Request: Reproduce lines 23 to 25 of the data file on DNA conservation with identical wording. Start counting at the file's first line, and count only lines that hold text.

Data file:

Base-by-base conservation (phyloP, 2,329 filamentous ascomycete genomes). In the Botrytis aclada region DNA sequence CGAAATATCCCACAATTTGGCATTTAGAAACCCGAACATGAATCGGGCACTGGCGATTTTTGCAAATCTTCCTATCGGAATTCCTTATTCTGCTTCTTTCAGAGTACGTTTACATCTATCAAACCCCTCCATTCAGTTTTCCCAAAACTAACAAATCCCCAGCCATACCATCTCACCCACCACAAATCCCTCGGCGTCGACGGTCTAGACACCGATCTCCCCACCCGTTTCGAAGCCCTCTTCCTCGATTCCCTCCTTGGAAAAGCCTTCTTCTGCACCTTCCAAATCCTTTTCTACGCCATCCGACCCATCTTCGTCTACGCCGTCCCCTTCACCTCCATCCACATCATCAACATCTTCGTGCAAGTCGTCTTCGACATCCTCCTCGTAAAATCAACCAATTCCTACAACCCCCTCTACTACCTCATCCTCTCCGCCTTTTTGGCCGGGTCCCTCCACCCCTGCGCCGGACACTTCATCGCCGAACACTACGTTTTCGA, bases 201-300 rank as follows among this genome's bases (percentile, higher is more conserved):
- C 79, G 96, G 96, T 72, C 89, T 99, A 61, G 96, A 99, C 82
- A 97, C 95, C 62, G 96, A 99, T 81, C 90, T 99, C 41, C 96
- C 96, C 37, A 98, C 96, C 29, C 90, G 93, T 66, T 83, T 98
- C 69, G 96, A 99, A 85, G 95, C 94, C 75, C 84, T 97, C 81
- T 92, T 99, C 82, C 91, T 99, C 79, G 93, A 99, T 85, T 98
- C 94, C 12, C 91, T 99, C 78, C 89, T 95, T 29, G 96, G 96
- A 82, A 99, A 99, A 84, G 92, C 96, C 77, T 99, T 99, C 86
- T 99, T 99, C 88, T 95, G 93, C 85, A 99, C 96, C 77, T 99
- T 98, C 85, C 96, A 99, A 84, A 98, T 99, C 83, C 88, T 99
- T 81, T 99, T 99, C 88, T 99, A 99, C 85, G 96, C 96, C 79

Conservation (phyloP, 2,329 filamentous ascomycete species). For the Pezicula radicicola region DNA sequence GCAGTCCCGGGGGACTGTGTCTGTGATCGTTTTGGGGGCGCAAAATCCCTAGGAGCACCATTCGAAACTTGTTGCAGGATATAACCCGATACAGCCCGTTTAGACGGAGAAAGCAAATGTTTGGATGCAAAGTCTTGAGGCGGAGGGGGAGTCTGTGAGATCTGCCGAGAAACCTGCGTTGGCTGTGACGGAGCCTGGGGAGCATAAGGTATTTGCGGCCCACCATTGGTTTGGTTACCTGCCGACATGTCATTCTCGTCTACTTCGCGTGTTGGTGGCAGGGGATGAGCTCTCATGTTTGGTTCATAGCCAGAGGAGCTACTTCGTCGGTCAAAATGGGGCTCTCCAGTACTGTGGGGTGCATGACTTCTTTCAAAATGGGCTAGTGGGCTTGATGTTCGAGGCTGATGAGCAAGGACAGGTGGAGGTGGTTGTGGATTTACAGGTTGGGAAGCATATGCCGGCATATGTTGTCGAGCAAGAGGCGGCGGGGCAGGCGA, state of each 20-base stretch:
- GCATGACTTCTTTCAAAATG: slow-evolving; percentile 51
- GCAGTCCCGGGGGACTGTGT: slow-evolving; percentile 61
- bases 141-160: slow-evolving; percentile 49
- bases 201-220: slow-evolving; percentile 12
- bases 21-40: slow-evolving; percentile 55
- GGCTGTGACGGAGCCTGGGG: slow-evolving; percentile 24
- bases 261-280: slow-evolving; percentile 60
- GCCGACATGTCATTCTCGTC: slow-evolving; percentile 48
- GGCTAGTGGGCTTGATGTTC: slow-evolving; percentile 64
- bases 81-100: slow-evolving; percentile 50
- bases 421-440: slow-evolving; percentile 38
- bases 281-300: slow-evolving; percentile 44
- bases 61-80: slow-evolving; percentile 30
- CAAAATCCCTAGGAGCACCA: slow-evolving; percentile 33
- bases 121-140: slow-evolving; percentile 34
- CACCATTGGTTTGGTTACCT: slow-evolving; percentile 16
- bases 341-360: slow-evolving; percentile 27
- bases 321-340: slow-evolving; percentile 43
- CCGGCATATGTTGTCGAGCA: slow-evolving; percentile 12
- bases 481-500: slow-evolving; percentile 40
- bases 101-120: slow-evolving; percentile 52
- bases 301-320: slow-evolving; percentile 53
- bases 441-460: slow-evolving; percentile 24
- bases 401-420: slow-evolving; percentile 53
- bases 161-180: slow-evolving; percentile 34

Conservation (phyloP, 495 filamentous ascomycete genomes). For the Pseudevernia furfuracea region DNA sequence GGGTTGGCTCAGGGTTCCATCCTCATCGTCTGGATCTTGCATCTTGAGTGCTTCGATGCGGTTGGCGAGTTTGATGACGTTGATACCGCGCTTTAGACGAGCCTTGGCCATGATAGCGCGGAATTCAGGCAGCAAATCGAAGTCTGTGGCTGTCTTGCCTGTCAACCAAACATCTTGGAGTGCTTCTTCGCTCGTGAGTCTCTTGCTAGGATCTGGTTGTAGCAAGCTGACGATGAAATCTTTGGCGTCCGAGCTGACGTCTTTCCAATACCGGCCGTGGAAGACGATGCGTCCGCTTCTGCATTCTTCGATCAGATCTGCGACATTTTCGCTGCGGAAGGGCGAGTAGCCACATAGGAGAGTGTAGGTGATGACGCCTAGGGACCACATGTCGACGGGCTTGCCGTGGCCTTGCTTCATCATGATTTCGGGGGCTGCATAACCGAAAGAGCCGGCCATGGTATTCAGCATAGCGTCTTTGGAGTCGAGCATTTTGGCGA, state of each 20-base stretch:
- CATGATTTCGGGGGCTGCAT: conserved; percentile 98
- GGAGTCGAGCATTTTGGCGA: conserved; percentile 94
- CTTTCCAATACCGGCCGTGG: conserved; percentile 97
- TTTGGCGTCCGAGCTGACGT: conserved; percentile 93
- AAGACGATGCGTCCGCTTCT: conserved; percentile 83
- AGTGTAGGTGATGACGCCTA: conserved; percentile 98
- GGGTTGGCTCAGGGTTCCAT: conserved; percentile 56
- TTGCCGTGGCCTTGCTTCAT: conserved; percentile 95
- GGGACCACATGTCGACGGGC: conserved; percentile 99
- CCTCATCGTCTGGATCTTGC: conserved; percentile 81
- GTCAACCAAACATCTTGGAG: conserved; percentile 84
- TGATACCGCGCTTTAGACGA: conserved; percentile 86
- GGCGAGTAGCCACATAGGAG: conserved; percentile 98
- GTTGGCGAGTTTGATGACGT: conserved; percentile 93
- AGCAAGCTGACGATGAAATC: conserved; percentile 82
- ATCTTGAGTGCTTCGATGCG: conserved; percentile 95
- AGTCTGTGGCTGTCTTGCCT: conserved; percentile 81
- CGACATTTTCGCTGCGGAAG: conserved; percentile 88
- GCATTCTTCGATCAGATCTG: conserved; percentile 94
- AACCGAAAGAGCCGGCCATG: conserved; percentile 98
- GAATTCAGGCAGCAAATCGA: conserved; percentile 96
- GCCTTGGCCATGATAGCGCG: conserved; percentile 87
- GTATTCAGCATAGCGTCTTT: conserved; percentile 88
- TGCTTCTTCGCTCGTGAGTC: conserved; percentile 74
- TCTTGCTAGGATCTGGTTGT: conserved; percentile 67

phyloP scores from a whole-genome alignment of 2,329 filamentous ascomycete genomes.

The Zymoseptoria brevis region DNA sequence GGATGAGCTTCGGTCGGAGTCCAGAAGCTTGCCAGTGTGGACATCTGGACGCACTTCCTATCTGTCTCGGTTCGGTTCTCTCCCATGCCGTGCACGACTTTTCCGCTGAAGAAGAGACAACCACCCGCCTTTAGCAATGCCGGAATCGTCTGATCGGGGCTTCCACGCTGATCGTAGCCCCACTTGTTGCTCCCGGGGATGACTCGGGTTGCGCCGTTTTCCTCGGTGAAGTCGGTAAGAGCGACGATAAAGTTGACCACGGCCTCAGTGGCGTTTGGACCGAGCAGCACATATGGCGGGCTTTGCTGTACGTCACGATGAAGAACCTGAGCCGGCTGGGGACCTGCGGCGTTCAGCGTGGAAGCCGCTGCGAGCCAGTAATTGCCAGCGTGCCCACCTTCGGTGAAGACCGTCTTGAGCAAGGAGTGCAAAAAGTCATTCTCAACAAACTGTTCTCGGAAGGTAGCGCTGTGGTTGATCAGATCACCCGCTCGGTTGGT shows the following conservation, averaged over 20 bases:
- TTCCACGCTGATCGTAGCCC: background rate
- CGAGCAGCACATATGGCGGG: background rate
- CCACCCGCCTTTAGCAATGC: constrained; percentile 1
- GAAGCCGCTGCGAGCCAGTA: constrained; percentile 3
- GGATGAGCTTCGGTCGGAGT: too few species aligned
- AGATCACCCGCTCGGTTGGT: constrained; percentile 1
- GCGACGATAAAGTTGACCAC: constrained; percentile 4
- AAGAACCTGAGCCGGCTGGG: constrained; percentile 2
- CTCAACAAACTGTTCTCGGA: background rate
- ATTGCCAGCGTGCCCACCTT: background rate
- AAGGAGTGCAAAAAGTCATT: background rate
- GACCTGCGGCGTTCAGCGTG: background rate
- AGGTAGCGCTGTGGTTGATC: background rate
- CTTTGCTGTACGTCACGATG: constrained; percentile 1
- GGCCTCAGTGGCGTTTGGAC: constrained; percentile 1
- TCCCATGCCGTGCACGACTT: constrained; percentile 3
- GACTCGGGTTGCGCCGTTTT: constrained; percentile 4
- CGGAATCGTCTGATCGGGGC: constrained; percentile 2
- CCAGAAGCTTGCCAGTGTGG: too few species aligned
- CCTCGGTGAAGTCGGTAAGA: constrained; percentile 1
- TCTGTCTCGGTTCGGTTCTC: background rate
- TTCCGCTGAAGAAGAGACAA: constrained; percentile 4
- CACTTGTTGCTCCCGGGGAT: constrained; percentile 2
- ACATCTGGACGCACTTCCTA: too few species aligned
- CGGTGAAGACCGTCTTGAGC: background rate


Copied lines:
- bases 421-440: slow-evolving; percentile 38
- bases 281-300: slow-evolving; percentile 44
- bases 61-80: slow-evolving; percentile 30